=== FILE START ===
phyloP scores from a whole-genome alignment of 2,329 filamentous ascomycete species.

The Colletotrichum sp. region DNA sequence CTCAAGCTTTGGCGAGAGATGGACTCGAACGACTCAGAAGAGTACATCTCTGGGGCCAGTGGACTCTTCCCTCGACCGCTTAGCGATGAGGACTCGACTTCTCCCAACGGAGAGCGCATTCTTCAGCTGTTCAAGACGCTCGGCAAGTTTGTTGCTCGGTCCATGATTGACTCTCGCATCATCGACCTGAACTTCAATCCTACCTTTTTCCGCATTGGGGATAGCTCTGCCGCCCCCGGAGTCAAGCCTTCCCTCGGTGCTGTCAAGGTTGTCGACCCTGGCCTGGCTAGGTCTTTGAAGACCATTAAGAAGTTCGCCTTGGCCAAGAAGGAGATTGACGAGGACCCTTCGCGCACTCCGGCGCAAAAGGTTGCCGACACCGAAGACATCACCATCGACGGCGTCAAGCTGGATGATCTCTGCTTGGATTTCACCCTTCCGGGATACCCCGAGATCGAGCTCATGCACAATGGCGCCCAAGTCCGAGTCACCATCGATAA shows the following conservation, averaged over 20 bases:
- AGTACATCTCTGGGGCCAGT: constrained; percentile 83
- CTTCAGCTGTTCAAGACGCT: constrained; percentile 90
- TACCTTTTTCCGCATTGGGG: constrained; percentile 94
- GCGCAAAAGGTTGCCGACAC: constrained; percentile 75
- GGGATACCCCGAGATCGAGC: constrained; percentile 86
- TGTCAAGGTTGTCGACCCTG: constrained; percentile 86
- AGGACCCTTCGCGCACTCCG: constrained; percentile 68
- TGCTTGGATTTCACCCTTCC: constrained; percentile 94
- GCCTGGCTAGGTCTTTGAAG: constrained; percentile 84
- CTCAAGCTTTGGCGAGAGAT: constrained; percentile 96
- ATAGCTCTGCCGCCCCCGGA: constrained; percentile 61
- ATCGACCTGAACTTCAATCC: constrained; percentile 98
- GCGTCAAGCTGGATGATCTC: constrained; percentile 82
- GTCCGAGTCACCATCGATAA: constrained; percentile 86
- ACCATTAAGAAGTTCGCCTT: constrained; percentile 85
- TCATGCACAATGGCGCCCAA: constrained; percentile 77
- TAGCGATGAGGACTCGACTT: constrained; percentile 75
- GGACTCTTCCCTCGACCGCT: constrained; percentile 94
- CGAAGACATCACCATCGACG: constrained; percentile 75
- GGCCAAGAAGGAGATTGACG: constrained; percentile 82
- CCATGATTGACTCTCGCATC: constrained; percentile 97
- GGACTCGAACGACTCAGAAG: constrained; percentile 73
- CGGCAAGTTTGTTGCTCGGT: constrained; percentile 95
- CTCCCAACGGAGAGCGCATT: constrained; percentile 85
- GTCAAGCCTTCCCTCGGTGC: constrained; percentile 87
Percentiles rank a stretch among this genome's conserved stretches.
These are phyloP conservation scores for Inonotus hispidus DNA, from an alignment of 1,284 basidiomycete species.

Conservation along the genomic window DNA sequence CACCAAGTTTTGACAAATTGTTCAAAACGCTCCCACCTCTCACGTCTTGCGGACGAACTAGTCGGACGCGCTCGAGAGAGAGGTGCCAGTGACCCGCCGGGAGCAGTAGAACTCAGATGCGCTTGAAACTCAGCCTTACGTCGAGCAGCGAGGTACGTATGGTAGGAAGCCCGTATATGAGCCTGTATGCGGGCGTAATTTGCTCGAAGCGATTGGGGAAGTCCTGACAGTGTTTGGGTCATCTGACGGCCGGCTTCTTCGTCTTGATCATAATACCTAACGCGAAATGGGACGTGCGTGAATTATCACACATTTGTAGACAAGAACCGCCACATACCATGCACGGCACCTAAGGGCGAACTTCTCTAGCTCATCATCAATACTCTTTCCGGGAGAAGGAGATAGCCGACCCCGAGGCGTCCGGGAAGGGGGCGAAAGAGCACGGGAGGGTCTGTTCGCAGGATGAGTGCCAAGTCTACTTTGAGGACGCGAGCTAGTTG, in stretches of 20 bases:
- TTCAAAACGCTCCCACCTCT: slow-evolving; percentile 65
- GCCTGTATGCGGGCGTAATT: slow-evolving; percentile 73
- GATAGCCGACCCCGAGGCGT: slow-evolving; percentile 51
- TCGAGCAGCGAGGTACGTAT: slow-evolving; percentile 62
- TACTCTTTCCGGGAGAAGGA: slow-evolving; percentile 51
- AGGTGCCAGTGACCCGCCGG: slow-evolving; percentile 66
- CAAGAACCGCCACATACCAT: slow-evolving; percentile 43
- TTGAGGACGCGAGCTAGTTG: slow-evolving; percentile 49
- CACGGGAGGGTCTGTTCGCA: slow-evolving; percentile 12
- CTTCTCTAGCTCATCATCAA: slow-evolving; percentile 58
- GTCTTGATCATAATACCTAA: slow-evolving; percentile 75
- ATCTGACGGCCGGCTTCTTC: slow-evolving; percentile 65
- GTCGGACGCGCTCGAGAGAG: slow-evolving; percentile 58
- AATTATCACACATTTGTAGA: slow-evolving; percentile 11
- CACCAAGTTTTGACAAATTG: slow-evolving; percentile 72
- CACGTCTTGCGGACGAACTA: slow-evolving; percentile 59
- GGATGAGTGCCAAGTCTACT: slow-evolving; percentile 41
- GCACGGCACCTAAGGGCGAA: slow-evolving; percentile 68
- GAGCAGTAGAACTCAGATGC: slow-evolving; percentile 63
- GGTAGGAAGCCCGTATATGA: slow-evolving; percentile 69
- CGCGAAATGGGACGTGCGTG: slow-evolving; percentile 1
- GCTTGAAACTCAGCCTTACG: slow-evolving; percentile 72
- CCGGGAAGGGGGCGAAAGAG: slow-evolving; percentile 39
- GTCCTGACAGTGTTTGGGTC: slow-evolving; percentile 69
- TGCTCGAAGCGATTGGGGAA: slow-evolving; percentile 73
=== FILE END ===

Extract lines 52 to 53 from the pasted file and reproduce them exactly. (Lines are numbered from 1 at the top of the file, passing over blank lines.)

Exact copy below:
- GCTTGAAACTCAGCCTTACG: slow-evolving; percentile 72
- CCGGGAAGGGGGCGAAAGAG: slow-evolving; percentile 39